At this time of the year, when historic sites in the river towns take on the specter of All Hallows Eve, it is fitting to remember the church that lies at the heart of Washington Irving’s Legend of Sleepy Hollow. The Old Dutch Church, a Registered National Historic Landmark listed on the National Register of Historic Places, is the oldest standing church in New York State. It attracts over 20,000 visitors a year who come to the church and walk the burying grounds to discover ancestors or reacquaint themselves with the sites and stories critical to the history of New York: Native American, Dutch and British settlements, the agrarian economy and the experience of enslaved Africans, the trade relationship with Europe and the Caribbean, and the Revolutionary War. These histories are all told in the story of the Old Dutch Church. And yet, access to this experience has been denied to people in wheelchairs or those with mobility constraints.
Mindful of its position as the stewards of the Old Dutch Church and Burying Ground, the congregation of the Reformed Church of the Tarrytowns is embarking on a major fund-raising campaign to address the need for greater access to the historic church. The need for access has become more acute as an aging population demands barrier-free access for healthy aging and lifelong learning. Also, deteriorated outdoor elements are in need of preservation. The project also calls for the restoration of a path to Mr. Irving’s gravesite. While a popular tourist attraction, the church is also a cultural and educational resource, hosting school and community groups throughout the year. It is important to the economic development of an area that relies increasingly on tourism. Most importantly it must be preserved and made accessible to future generations of Americans.
The project includes elements that will address access and public safety issues and restore the historic landscape for the benefit and enjoyment of the public as follows:
• Restoration of the entrance to the 1867 configuration with stone stairs on either side of the doorway.
• Installation of a handicap ramp leading to the church and burying ground.
• Construction of a larger greeting landing between the church steps and the pipe rail, with plantings as an additional safety barrier between the church and Route 9.
• Installation of new railings for the stairs, landing and ramp.
• New outdoor lighting.
• Re-establishment of the cemetery pathways using ADA compliant materials.
• Landscaping with native plants to complement the new construction.
• Restoration and preservation of historic metal and ornamental ironworks.
• Repair and restoration of historic masonry.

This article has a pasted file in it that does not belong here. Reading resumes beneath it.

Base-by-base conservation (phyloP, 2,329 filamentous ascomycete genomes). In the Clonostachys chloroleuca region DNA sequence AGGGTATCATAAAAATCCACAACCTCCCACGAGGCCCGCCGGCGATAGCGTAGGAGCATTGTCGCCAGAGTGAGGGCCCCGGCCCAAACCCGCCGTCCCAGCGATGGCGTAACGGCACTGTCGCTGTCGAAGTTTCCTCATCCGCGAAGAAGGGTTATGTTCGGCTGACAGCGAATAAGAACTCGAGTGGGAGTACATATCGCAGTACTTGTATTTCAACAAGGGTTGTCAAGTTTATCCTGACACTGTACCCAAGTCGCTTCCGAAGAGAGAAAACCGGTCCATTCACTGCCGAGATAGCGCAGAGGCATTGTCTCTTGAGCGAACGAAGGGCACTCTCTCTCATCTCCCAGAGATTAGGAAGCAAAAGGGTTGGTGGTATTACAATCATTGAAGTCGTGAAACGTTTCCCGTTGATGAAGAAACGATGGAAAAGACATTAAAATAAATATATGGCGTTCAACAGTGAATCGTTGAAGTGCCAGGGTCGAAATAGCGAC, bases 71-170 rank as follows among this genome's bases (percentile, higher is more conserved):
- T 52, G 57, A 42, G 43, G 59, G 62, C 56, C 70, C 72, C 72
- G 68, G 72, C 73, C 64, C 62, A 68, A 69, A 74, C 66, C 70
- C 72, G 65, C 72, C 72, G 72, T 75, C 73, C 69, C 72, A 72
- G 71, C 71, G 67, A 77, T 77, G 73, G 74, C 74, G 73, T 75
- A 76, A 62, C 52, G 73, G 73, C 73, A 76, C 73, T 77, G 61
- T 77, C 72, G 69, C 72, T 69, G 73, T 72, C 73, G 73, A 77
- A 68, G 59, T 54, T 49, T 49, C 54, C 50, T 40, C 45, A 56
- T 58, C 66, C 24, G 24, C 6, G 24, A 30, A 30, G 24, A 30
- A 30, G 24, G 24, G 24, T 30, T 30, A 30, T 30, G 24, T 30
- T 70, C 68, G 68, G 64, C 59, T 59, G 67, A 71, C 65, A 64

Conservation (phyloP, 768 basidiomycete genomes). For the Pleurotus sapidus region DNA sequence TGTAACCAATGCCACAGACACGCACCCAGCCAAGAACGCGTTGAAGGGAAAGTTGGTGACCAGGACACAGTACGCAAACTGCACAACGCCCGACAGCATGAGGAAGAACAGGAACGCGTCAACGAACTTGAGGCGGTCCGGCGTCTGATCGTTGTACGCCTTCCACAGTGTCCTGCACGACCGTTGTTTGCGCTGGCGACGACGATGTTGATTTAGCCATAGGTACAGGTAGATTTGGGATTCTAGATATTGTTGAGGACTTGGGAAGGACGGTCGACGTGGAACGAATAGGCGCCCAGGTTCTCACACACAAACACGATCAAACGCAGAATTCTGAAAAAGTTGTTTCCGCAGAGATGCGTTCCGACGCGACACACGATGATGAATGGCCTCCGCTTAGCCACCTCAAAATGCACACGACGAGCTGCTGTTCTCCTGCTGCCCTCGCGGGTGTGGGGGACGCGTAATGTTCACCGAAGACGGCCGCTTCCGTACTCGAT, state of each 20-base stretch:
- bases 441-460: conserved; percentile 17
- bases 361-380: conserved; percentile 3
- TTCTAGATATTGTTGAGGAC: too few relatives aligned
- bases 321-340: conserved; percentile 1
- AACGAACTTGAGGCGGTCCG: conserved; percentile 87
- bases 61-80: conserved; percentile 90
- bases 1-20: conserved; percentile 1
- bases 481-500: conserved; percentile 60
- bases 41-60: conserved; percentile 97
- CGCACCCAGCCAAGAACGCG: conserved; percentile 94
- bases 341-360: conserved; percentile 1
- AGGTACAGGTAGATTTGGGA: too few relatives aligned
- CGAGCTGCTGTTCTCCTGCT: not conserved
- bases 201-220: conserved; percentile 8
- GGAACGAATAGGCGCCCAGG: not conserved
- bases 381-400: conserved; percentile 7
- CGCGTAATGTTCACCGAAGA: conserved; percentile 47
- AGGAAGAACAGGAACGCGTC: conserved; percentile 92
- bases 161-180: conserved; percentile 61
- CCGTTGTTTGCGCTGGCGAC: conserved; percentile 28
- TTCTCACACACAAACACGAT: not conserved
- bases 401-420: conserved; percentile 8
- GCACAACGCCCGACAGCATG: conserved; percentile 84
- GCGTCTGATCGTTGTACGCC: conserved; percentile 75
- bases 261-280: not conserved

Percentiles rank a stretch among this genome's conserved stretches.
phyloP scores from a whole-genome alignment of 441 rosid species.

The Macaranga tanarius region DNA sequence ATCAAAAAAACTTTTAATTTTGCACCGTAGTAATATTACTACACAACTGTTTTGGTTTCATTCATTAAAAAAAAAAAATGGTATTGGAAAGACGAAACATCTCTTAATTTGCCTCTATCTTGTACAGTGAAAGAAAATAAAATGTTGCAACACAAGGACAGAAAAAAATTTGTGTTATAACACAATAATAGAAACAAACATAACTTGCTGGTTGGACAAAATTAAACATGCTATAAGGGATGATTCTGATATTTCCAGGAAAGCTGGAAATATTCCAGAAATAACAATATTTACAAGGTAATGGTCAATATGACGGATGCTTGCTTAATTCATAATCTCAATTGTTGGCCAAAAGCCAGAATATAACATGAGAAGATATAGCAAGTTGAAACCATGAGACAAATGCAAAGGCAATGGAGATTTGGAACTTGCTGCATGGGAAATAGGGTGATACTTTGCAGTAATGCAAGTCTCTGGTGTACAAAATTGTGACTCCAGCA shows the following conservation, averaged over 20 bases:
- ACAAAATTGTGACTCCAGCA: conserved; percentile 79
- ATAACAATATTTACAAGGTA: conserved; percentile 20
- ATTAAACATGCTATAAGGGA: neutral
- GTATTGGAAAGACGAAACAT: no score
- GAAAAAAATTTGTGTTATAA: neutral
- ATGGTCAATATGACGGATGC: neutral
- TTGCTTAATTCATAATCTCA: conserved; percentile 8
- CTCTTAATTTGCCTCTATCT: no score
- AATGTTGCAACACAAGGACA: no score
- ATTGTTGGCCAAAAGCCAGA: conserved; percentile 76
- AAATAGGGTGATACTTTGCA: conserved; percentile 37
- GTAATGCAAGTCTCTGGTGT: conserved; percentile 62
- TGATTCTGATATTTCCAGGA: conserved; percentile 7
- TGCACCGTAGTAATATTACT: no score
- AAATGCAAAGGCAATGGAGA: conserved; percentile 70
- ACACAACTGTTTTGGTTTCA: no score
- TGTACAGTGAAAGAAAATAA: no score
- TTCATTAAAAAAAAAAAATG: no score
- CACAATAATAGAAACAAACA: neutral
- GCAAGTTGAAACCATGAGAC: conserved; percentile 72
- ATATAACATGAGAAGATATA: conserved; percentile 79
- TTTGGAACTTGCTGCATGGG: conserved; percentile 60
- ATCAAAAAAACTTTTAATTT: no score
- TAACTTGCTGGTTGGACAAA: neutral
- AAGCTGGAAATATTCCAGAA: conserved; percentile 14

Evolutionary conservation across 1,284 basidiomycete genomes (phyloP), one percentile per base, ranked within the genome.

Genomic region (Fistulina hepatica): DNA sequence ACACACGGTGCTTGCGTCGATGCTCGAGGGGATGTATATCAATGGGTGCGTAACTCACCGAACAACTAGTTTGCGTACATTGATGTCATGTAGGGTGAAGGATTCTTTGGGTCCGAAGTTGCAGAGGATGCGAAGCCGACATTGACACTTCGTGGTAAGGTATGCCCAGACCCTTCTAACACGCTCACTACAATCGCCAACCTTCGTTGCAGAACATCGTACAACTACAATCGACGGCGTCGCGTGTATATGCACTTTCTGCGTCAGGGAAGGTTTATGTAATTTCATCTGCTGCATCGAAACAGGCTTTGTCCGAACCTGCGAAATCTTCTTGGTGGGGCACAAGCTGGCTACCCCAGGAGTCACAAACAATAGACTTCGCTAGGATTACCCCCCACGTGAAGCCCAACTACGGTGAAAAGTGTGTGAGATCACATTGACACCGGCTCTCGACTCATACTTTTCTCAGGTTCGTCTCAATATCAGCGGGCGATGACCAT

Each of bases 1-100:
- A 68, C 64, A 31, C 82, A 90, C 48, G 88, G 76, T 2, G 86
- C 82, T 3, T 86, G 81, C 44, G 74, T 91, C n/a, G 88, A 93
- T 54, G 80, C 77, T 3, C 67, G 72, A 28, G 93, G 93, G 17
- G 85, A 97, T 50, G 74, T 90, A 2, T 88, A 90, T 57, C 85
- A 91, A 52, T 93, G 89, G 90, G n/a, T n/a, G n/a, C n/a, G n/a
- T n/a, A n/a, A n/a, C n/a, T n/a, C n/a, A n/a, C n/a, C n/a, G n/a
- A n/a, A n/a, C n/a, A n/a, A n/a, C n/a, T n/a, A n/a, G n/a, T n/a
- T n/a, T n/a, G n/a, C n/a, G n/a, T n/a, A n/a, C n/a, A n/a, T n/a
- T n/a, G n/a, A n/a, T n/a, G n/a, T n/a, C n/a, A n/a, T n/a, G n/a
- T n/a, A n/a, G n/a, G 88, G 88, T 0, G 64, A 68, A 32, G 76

Throughout the history of the Old Dutch, as she is affectionately known in the community, members have had to restore and repair the damages wrought by time, insects, weather and overall wear and tear on a building that is in continual use. This use goes beyond the Sunday services that are conducted in the warm summer months, or the weddings and funerals that require a church setting.
Inspired by a sense of Christian hospitality, the Reformed Church of the Tarrytowns believes that the Old Dutch Church is a treasure to be shared with the greater community and accepts the responsibility to welcome and provide access to all people who seek out the church in its joint functions as a tourist destination, educational resource, cornerstone of the community, house of worship and even recreational uses like weddings. For most people getting married in a church isn’t something that goes through their mind, but with this lovely location, de church wedding can be turned into a magnificent outdoor wedding venue with just a few tweaks.
A generous bequest from the estate of Julia, Paul, and John Vydarney, life-long members of the Reformed Church of the Tarrytowns and benefactors of the Old Dutch Church, provides a portion of the monies required for the access project. The church hopes to match this donation through a variety of fundraising opportunities beginning with the annual Old Dutch Fest held every weekend in October, including Columbus Day and Halloween. Members of the church will be on hand to give tours of the church and burying ground. Refreshments, souvenirs and publications will be available for purchase. All proceeds will go to the access project. Photo ops with the Headless Horseman and his steed, as well as participation in a scavenger hunt help round out the day’s entertainment. Visitors will also be able to attend a short prayer service on Sundays, beginning at noon.
On October 30th, the church congregation will gather for Reformation Day with two services (9:00 am and 11:00 am). These services will include a traditional liturgy, prayers of remembrance and Bach fugues played on the church’s Noack Tracker Organ. In between these services the public is invited to the installation of the memorial stone for the Vydarney family.
Supporting the access project is a fitting way to share the history of Old Dutch Church with those who have been previously denied the opportunity. Rev. Jeffrey Gargano says, “Just as we have been gifted this marvelous house of worship by previous generations, we now have an opportunity to enhance it for future generations.”